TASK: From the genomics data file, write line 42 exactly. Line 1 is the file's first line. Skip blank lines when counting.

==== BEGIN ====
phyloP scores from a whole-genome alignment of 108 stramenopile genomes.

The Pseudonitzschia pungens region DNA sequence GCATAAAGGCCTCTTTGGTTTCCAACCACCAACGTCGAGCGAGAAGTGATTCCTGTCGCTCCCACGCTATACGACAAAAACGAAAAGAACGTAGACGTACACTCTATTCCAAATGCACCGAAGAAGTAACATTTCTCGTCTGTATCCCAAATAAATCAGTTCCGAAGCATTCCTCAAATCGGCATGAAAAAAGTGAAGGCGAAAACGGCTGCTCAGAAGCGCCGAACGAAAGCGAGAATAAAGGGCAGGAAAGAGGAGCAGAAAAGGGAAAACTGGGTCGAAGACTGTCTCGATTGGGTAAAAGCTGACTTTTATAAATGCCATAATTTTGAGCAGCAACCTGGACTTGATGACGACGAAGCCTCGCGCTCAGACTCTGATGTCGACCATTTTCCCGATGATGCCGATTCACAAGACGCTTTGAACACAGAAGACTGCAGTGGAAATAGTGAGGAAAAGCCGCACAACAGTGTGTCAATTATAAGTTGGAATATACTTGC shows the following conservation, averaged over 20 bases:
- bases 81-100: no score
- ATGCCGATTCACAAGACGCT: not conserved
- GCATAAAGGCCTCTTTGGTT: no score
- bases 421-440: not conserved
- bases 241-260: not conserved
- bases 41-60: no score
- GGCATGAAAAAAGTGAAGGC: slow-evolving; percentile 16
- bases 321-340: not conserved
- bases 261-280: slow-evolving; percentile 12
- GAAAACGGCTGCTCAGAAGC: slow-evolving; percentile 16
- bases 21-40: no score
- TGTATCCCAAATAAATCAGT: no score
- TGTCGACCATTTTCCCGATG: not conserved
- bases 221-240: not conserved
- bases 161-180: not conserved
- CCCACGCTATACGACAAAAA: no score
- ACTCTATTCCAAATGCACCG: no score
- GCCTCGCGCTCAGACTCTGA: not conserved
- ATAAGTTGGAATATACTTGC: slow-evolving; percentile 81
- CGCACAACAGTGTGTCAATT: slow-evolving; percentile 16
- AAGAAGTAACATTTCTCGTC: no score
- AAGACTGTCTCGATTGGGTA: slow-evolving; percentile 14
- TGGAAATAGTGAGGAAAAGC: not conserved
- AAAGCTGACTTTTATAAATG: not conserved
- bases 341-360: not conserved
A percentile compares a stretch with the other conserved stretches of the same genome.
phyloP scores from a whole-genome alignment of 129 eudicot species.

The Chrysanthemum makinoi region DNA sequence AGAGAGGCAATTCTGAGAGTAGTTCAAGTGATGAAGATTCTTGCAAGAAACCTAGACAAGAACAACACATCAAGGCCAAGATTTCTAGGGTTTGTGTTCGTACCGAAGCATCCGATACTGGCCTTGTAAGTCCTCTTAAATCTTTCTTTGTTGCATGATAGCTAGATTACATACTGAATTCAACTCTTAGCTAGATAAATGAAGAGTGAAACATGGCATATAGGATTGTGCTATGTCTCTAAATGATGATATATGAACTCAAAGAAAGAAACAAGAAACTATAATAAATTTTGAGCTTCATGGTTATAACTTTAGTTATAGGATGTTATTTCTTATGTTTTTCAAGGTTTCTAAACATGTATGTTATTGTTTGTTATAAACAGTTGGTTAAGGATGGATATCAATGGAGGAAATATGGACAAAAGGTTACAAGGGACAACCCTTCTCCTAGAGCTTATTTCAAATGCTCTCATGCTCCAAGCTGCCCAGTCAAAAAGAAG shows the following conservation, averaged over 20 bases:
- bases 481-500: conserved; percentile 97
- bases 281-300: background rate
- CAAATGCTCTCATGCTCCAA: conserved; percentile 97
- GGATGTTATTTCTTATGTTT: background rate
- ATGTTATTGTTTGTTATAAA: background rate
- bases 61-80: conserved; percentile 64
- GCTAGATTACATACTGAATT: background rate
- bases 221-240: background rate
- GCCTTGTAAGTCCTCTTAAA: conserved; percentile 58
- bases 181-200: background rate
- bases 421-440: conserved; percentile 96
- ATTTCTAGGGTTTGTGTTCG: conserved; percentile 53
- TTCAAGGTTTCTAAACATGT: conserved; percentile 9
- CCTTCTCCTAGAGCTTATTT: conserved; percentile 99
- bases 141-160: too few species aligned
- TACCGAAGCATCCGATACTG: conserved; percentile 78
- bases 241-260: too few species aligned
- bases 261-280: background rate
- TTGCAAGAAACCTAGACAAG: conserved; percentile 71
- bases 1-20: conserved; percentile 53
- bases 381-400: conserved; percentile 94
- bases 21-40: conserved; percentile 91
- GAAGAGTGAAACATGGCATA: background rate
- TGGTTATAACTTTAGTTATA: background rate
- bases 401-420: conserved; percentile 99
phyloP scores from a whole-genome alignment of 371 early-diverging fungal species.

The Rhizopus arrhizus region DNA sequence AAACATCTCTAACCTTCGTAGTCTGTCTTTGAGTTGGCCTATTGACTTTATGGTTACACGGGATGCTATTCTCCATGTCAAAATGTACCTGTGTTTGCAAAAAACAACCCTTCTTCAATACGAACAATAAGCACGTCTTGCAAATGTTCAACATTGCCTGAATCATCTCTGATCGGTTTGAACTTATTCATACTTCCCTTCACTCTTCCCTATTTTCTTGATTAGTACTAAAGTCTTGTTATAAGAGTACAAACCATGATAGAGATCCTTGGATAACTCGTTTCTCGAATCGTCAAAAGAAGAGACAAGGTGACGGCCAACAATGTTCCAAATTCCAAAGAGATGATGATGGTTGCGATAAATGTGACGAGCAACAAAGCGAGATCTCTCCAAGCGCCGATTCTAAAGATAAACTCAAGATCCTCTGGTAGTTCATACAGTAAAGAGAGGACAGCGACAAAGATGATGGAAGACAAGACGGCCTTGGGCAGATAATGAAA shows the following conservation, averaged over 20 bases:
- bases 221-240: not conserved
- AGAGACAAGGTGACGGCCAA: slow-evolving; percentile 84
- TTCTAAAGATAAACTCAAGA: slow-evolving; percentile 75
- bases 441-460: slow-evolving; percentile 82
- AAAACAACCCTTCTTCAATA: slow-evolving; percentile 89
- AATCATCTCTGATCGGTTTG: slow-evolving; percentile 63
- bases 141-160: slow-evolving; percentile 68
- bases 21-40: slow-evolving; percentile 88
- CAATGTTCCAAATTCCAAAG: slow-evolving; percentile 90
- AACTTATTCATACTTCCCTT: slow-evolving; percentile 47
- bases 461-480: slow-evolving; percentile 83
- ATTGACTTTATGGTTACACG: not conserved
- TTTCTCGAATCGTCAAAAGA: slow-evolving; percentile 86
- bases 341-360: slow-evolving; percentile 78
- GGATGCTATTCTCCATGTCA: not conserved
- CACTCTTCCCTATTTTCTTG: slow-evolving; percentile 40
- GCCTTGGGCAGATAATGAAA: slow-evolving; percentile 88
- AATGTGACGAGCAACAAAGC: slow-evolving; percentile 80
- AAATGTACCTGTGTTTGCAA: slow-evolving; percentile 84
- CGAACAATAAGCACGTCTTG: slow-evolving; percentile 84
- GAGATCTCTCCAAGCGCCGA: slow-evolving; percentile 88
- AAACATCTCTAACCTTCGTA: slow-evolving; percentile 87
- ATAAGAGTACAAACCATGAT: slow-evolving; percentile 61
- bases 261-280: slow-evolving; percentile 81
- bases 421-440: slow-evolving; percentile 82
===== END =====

- ATTTCTAGGGTTTGTGTTCG: conserved; percentile 53